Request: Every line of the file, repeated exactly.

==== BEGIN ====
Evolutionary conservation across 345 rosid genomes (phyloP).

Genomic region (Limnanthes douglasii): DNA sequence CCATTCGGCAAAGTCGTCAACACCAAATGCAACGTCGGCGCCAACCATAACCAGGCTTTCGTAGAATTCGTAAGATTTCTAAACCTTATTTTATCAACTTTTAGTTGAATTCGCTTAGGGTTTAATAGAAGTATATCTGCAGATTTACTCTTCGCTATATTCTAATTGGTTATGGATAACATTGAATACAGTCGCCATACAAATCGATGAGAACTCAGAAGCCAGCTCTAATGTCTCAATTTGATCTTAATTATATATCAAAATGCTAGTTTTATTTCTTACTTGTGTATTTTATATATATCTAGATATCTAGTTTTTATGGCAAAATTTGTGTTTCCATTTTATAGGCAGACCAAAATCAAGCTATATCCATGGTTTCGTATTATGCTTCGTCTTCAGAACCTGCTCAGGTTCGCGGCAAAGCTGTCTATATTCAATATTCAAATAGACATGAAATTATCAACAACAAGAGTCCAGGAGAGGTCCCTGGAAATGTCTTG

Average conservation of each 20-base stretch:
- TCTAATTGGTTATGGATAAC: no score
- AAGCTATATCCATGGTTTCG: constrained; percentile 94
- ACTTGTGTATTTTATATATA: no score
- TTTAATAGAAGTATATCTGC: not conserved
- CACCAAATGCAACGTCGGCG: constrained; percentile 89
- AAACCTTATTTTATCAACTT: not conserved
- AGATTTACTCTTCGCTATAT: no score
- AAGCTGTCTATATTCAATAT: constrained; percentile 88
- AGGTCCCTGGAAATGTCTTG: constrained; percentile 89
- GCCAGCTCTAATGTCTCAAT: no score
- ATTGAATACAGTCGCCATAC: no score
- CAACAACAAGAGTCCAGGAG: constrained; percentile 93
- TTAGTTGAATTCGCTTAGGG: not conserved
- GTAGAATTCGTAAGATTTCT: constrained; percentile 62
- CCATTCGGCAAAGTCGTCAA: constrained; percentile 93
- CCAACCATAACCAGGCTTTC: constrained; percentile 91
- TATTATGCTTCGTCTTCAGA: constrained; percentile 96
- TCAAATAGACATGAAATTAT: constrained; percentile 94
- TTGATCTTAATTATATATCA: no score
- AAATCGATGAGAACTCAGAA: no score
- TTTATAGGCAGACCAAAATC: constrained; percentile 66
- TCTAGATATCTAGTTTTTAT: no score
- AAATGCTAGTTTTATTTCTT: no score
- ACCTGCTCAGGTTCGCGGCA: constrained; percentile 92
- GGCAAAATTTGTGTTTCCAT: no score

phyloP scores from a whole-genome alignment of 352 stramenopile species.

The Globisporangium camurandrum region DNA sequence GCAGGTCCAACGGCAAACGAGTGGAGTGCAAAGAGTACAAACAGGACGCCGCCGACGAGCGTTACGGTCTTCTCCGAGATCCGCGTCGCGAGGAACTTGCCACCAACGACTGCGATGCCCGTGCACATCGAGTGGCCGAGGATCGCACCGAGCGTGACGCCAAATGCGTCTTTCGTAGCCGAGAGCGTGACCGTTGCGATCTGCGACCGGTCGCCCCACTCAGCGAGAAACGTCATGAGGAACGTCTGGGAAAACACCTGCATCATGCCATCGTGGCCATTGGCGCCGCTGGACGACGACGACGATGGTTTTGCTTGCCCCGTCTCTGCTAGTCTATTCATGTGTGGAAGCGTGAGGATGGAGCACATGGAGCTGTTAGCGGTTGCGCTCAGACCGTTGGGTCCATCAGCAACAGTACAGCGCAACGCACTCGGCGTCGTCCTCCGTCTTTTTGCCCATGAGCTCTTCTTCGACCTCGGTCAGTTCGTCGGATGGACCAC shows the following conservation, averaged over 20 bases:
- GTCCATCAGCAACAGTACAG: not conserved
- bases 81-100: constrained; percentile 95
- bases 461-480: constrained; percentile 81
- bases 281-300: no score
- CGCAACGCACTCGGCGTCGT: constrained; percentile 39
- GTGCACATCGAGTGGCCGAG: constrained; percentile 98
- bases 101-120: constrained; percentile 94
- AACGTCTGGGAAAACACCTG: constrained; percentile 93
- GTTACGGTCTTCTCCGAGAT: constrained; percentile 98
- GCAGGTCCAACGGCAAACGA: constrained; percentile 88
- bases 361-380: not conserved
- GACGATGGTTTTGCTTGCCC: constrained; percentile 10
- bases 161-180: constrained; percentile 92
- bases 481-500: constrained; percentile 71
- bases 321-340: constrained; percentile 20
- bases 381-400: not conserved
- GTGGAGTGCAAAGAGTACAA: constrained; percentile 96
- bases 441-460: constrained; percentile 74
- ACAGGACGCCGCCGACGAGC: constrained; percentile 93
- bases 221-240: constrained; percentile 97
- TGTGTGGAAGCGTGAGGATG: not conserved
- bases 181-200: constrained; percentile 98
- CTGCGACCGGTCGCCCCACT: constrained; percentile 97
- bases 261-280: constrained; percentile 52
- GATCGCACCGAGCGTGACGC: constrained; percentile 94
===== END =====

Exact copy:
Evolutionary conservation across 345 rosid genomes (phyloP).

Genomic region (Limnanthes douglasii): DNA sequence CCATTCGGCAAAGTCGTCAACACCAAATGCAACGTCGGCGCCAACCATAACCAGGCTTTCGTAGAATTCGTAAGATTTCTAAACCTTATTTTATCAACTTTTAGTTGAATTCGCTTAGGGTTTAATAGAAGTATATCTGCAGATTTACTCTTCGCTATATTCTAATTGGTTATGGATAACATTGAATACAGTCGCCATACAAATCGATGAGAACTCAGAAGCCAGCTCTAATGTCTCAATTTGATCTTAATTATATATCAAAATGCTAGTTTTATTTCTTACTTGTGTATTTTATATATATCTAGATATCTAGTTTTTATGGCAAAATTTGTGTTTCCATTTTATAGGCAGACCAAAATCAAGCTATATCCATGGTTTCGTATTATGCTTCGTCTTCAGAACCTGCTCAGGTTCGCGGCAAAGCTGTCTATATTCAATATTCAAATAGACATGAAATTATCAACAACAAGAGTCCAGGAGAGGTCCCTGGAAATGTCTTG

Average conservation of each 20-base stretch:
- TCTAATTGGTTATGGATAAC: no score
- AAGCTATATCCATGGTTTCG: constrained; percentile 94
- ACTTGTGTATTTTATATATA: no score
- TTTAATAGAAGTATATCTGC: not conserved
- CACCAAATGCAACGTCGGCG: constrained; percentile 89
- AAACCTTATTTTATCAACTT: not conserved
- AGATTTACTCTTCGCTATAT: no score
- AAGCTGTCTATATTCAATAT: constrained; percentile 88
- AGGTCCCTGGAAATGTCTTG: constrained; percentile 89
- GCCAGCTCTAATGTCTCAAT: no score
- ATTGAATACAGTCGCCATAC: no score
- CAACAACAAGAGTCCAGGAG: constrained; percentile 93
- TTAGTTGAATTCGCTTAGGG: not conserved
- GTAGAATTCGTAAGATTTCT: constrained; percentile 62
- CCATTCGGCAAAGTCGTCAA: constrained; percentile 93
- CCAACCATAACCAGGCTTTC: constrained; percentile 91
- TATTATGCTTCGTCTTCAGA: constrained; percentile 96
- TCAAATAGACATGAAATTAT: constrained; percentile 94
- TTGATCTTAATTATATATCA: no score
- AAATCGATGAGAACTCAGAA: no score
- TTTATAGGCAGACCAAAATC: constrained; percentile 66
- TCTAGATATCTAGTTTTTAT: no score
- AAATGCTAGTTTTATTTCTT: no score
- ACCTGCTCAGGTTCGCGGCA: constrained; percentile 92
- GGCAAAATTTGTGTTTCCAT: no score

phyloP scores from a whole-genome alignment of 352 stramenopile species.

The Globisporangium camurandrum region DNA sequence GCAGGTCCAACGGCAAACGAGTGGAGTGCAAAGAGTACAAACAGGACGCCGCCGACGAGCGTTACGGTCTTCTCCGAGATCCGCGTCGCGAGGAACTTGCCACCAACGACTGCGATGCCCGTGCACATCGAGTGGCCGAGGATCGCACCGAGCGTGACGCCAAATGCGTCTTTCGTAGCCGAGAGCGTGACCGTTGCGATCTGCGACCGGTCGCCCCACTCAGCGAGAAACGTCATGAGGAACGTCTGGGAAAACACCTGCATCATGCCATCGTGGCCATTGGCGCCGCTGGACGACGACGACGATGGTTTTGCTTGCCCCGTCTCTGCTAGTCTATTCATGTGTGGAAGCGTGAGGATGGAGCACATGGAGCTGTTAGCGGTTGCGCTCAGACCGTTGGGTCCATCAGCAACAGTACAGCGCAACGCACTCGGCGTCGTCCTCCGTCTTTTTGCCCATGAGCTCTTCTTCGACCTCGGTCAGTTCGTCGGATGGACCAC shows the following conservation, averaged over 20 bases:
- GTCCATCAGCAACAGTACAG: not conserved
- bases 81-100: constrained; percentile 95
- bases 461-480: constrained; percentile 81
- bases 281-300: no score
- CGCAACGCACTCGGCGTCGT: constrained; percentile 39
- GTGCACATCGAGTGGCCGAG: constrained; percentile 98
- bases 101-120: constrained; percentile 94
- AACGTCTGGGAAAACACCTG: constrained; percentile 93
- GTTACGGTCTTCTCCGAGAT: constrained; percentile 98
- GCAGGTCCAACGGCAAACGA: constrained; percentile 88
- bases 361-380: not conserved
- GACGATGGTTTTGCTTGCCC: constrained; percentile 10
- bases 161-180: constrained; percentile 92
- bases 481-500: constrained; percentile 71
- bases 321-340: constrained; percentile 20
- bases 381-400: not conserved
- GTGGAGTGCAAAGAGTACAA: constrained; percentile 96
- bases 441-460: constrained; percentile 74
- ACAGGACGCCGCCGACGAGC: constrained; percentile 93
- bases 221-240: constrained; percentile 97
- TGTGTGGAAGCGTGAGGATG: not conserved
- bases 181-200: constrained; percentile 98
- CTGCGACCGGTCGCCCCACT: constrained; percentile 97
- bases 261-280: constrained; percentile 52
- GATCGCACCGAGCGTGACGC: constrained; percentile 94